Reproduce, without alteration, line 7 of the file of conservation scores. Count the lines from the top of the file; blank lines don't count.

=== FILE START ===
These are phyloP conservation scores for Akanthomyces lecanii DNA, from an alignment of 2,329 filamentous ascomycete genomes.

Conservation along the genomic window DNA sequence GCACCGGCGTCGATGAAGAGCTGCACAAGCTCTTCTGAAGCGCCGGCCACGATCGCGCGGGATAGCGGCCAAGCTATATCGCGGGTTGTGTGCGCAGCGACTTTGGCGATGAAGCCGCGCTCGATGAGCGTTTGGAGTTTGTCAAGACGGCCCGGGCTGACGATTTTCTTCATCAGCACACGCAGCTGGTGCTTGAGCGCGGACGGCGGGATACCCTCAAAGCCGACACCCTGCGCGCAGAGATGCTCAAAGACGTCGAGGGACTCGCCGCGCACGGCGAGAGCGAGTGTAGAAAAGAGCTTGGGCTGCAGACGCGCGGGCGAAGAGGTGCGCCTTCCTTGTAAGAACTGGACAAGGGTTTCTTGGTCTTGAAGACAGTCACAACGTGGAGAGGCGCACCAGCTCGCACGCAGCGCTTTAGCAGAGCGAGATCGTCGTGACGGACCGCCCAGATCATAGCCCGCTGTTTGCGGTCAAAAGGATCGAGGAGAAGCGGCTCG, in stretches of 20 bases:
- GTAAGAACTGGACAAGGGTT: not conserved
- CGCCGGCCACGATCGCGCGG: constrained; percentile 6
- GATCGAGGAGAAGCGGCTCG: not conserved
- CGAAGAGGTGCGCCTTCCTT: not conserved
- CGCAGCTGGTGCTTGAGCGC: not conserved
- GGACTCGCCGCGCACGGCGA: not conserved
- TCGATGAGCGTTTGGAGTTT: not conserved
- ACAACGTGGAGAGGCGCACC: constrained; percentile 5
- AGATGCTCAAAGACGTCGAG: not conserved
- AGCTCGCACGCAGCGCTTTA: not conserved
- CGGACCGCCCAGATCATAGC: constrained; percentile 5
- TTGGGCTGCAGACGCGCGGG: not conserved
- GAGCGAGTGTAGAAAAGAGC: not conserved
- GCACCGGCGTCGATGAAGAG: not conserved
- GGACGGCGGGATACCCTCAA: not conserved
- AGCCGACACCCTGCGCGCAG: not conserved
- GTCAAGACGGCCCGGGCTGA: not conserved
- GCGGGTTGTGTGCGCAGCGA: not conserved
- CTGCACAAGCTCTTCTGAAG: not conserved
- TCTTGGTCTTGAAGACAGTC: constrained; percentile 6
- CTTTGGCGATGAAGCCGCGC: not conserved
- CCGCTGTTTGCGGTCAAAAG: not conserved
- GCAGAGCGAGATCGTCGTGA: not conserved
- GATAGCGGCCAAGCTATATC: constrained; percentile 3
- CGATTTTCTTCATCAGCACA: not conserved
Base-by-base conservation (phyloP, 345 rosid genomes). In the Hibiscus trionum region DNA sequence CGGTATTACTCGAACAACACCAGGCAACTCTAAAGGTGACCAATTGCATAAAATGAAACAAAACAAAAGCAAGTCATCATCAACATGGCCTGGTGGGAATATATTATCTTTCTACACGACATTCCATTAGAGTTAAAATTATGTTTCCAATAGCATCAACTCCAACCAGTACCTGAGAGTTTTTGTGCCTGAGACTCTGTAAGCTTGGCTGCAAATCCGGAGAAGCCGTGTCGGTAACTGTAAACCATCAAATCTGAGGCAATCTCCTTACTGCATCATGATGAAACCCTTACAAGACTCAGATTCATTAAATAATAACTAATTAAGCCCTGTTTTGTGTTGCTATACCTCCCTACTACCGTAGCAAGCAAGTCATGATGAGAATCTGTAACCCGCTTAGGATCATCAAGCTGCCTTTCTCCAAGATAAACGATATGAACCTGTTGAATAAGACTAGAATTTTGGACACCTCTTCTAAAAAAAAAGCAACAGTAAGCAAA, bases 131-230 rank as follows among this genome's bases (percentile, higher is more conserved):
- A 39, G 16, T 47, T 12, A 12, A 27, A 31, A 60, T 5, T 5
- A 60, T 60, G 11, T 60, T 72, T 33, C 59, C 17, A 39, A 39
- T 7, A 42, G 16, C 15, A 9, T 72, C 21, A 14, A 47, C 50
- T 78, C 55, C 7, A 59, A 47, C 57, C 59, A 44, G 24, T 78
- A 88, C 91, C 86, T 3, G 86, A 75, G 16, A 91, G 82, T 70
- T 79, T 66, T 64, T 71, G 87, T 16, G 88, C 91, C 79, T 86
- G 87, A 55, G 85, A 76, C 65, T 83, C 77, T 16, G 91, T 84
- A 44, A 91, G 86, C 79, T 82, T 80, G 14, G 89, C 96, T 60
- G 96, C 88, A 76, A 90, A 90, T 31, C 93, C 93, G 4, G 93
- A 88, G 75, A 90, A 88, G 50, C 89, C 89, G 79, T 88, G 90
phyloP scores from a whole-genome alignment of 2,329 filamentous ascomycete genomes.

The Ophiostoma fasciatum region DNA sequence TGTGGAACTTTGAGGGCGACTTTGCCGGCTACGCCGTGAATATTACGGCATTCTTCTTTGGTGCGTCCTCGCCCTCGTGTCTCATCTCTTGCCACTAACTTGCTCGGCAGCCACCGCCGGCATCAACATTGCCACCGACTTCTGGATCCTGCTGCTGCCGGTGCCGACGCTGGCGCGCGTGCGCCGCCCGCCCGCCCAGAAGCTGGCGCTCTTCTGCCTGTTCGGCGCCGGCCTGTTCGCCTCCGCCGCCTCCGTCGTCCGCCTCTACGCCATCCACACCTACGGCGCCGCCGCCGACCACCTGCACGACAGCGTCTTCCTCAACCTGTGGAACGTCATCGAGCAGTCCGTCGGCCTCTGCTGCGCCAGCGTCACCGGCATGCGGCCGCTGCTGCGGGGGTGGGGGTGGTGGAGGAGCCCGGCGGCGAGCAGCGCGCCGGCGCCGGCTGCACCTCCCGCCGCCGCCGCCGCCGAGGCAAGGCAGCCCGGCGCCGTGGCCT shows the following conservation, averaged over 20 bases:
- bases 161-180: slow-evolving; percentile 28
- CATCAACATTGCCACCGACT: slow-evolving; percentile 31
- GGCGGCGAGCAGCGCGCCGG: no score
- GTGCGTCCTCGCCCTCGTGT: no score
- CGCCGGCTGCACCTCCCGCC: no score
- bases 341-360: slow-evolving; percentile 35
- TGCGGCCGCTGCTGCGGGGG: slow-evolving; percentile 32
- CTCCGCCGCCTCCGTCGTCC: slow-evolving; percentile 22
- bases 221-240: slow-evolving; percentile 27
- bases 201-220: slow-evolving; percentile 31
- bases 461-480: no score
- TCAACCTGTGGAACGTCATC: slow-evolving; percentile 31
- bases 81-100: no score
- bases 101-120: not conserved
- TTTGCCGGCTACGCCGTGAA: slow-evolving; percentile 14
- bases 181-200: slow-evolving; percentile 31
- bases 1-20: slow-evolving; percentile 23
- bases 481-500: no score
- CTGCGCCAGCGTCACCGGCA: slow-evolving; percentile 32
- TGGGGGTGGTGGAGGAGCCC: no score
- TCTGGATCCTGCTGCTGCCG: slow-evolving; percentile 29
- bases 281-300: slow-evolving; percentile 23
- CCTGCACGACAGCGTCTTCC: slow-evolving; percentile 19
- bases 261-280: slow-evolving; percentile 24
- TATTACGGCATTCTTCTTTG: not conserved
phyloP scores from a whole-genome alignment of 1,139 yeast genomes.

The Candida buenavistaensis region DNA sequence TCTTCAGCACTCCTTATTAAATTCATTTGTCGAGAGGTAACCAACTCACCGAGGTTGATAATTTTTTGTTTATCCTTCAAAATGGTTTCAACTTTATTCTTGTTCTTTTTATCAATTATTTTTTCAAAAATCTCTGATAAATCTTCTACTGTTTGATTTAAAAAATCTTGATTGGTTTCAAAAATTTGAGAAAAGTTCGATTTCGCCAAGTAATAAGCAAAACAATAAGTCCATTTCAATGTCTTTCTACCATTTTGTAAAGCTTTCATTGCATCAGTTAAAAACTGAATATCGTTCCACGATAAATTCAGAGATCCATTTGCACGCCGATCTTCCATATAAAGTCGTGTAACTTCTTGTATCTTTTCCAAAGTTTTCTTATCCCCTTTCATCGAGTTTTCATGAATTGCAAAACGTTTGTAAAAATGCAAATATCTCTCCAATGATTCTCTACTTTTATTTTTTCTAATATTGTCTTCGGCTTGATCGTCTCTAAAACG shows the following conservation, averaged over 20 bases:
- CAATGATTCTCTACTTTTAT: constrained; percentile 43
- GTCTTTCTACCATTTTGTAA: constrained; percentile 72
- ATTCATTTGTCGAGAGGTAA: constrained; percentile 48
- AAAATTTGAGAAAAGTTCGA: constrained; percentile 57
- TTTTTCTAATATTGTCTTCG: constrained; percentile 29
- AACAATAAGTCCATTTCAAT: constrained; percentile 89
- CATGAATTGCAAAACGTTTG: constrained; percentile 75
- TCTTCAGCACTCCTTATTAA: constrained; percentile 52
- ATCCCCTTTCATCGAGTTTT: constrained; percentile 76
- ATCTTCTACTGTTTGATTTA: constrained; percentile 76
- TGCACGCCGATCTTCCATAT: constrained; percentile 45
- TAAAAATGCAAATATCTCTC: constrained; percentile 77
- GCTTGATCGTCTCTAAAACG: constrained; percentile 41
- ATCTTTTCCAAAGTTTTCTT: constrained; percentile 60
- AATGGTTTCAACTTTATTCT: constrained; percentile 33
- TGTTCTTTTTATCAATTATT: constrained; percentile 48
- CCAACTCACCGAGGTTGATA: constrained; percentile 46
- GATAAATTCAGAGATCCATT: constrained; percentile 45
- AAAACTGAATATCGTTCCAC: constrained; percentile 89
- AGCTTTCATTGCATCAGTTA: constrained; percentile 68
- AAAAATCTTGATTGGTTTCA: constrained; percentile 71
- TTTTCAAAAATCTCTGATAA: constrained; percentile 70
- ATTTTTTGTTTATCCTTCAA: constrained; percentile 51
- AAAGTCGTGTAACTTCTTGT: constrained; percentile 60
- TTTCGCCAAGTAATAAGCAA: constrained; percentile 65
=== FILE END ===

- CGCAGCTGGTGCTTGAGCGC: not conserved